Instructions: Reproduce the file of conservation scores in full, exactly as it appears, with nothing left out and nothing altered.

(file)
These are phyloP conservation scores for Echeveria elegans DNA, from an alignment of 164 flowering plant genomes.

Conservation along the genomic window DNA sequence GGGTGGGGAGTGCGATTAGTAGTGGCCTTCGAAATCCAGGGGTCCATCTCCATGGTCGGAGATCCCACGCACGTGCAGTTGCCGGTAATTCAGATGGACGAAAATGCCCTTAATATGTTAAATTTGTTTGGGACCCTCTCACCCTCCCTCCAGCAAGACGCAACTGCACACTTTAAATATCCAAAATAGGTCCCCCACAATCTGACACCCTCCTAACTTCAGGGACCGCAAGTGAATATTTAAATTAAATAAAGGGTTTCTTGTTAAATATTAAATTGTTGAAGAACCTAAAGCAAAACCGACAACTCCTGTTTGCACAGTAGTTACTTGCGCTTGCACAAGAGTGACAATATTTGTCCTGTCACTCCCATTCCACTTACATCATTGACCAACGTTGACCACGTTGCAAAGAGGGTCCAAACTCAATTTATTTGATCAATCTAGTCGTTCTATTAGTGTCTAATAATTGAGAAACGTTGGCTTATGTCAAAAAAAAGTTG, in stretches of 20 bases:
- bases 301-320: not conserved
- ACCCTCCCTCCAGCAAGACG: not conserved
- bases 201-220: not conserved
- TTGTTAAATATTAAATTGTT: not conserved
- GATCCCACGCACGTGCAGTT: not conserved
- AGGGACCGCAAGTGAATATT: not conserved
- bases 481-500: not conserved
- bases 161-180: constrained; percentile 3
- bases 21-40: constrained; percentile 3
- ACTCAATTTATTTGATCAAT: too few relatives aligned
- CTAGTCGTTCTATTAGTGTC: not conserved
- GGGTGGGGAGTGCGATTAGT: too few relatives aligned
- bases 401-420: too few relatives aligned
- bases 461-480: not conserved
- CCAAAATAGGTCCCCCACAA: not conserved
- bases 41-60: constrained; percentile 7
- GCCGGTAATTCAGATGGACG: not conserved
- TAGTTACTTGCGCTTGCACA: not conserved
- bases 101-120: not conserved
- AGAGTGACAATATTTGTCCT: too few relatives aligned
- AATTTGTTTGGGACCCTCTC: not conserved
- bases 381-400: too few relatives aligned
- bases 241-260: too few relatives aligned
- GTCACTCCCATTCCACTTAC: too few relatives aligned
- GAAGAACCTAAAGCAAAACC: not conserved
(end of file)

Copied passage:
These are phyloP conservation scores for Echeveria elegans DNA, from an alignment of 164 flowering plant genomes.

Conservation along the genomic window DNA sequence GGGTGGGGAGTGCGATTAGTAGTGGCCTTCGAAATCCAGGGGTCCATCTCCATGGTCGGAGATCCCACGCACGTGCAGTTGCCGGTAATTCAGATGGACGAAAATGCCCTTAATATGTTAAATTTGTTTGGGACCCTCTCACCCTCCCTCCAGCAAGACGCAACTGCACACTTTAAATATCCAAAATAGGTCCCCCACAATCTGACACCCTCCTAACTTCAGGGACCGCAAGTGAATATTTAAATTAAATAAAGGGTTTCTTGTTAAATATTAAATTGTTGAAGAACCTAAAGCAAAACCGACAACTCCTGTTTGCACAGTAGTTACTTGCGCTTGCACAAGAGTGACAATATTTGTCCTGTCACTCCCATTCCACTTACATCATTGACCAACGTTGACCACGTTGCAAAGAGGGTCCAAACTCAATTTATTTGATCAATCTAGTCGTTCTATTAGTGTCTAATAATTGAGAAACGTTGGCTTATGTCAAAAAAAAGTTG, in stretches of 20 bases:
- bases 301-320: not conserved
- ACCCTCCCTCCAGCAAGACG: not conserved
- bases 201-220: not conserved
- TTGTTAAATATTAAATTGTT: not conserved
- GATCCCACGCACGTGCAGTT: not conserved
- AGGGACCGCAAGTGAATATT: not conserved
- bases 481-500: not conserved
- bases 161-180: constrained; percentile 3
- bases 21-40: constrained; percentile 3
- ACTCAATTTATTTGATCAAT: too few relatives aligned
- CTAGTCGTTCTATTAGTGTC: not conserved
- GGGTGGGGAGTGCGATTAGT: too few relatives aligned
- bases 401-420: too few relatives aligned
- bases 461-480: not conserved
- CCAAAATAGGTCCCCCACAA: not conserved
- bases 41-60: constrained; percentile 7
- GCCGGTAATTCAGATGGACG: not conserved
- TAGTTACTTGCGCTTGCACA: not conserved
- bases 101-120: not conserved
- AGAGTGACAATATTTGTCCT: too few relatives aligned
- AATTTGTTTGGGACCCTCTC: not conserved
- bases 381-400: too few relatives aligned
- bases 241-260: too few relatives aligned
- GTCACTCCCATTCCACTTAC: too few relatives aligned
- GAAGAACCTAAAGCAAAACC: not conserved